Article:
Curating a posthumous retrospective, especially for a young person who committed suicide, is obviously a pretty significant challenge. It definitely gives you a chance to steer the reaction to the work a bit, so I was wondering how you approached that particular issue?
It was. It was a real challenge. Of course people are drawn to the romance of the tragedy, and it’s hard to get away from that; when you know the end of the story, it’s hard not to see everything else somehow leading up to that point. Initially I was not sure if this was a show I even wanted to do, because the selection of her work that has been shown over and over again I think just reinforces this narrative about her that we’ve all come to expect. I tried to include some work that spoke to this other side of her story.
I also talked to a lot of her friends, because I was interested in what kind of a person she was and what it was like to work with her. That was really helpful, actually, and I feel like I got a better sense of who she was.
What was your takeaway from those conversations?
Well, the thing that everybody was insistent that I understand was how funny she was. For a woman this young, she has inspired these whole fleets of serious art historical criticism, and a lot of people who knew her just don’t recognize the person that’s described there. She’s been co-opted by a lot of feminist theorists, for obvious reasons, but the people who knew her and worked with her said “yeah, we were aware of those issues, but we weren’t really that concerned with them, and Francesca certainly wasn’t.” Above all, they said that she was interested in her own work, and not really looking much beyond that.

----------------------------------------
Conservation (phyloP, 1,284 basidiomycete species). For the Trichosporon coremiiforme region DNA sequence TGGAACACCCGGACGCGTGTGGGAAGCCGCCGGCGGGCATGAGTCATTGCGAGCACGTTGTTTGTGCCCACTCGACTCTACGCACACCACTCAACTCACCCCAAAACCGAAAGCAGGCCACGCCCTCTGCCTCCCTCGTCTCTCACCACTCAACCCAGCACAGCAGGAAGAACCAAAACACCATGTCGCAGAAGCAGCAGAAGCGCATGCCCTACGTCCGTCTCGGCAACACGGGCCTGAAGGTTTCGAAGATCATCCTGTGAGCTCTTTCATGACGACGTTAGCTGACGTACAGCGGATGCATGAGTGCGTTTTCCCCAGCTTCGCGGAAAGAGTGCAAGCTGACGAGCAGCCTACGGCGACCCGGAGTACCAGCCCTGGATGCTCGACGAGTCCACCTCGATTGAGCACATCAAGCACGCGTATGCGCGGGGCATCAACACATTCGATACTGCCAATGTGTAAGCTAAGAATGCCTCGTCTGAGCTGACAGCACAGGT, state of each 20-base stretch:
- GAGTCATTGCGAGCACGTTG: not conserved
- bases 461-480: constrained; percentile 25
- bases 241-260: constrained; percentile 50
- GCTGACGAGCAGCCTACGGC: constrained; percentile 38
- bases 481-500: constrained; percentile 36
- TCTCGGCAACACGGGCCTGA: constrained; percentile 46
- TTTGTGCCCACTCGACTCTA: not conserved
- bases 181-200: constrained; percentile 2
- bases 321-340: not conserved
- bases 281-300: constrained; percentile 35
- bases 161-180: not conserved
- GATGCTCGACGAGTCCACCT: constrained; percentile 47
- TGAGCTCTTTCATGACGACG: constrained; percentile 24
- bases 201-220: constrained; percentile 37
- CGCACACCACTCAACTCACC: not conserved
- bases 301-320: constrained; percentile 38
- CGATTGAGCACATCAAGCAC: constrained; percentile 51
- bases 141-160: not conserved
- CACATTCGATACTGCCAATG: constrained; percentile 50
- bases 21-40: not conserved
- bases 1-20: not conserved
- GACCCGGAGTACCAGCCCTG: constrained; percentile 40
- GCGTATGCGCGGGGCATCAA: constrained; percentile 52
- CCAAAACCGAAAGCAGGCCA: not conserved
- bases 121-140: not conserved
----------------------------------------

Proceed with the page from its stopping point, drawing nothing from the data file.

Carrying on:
They also were adamant that they didn’t see her as a depressed person, and I thought that was interesting. Fragile was the word that everyone used to describe her, and needing to be taken care of, and certainly eccentric, but not depressed. And that was helpful.
Untitled , from Eel series, Rome, 1977-1978
Yeah, that’s interesting that everyone stressed her sense of humor. It’s not really prominent in the work, at least on the surface. But did you see a sense of humor as you delved deeper into the photographs?
I did. Especially having looked at so many pictures, not all of which were exhibition-worthy—you do see some of the funnier ideas that she was trying out. She did this picture with her friend Sloan, and outlined her body in strips of Jell-O to approximate neon lights. It’s not a great picture, so I didn’t include it, but it was pretty funny! She was really trying a lot of different things.
A big part of what I find appealing about the work is her age. My personal experience has nothing to do with this show, but I think about the kind of pictures I made when I was a photography student—and granted, I don’t have any talent!—but at that time you’re thinking about yourself and who you are, and where you fit in the world—where you fit as an artist. A lot of her concerns that people interpret as this inner crisis are actually normal for this age, she was just much better at expressing them than most of us. I wish I’d had half her ability to be articulate at that age.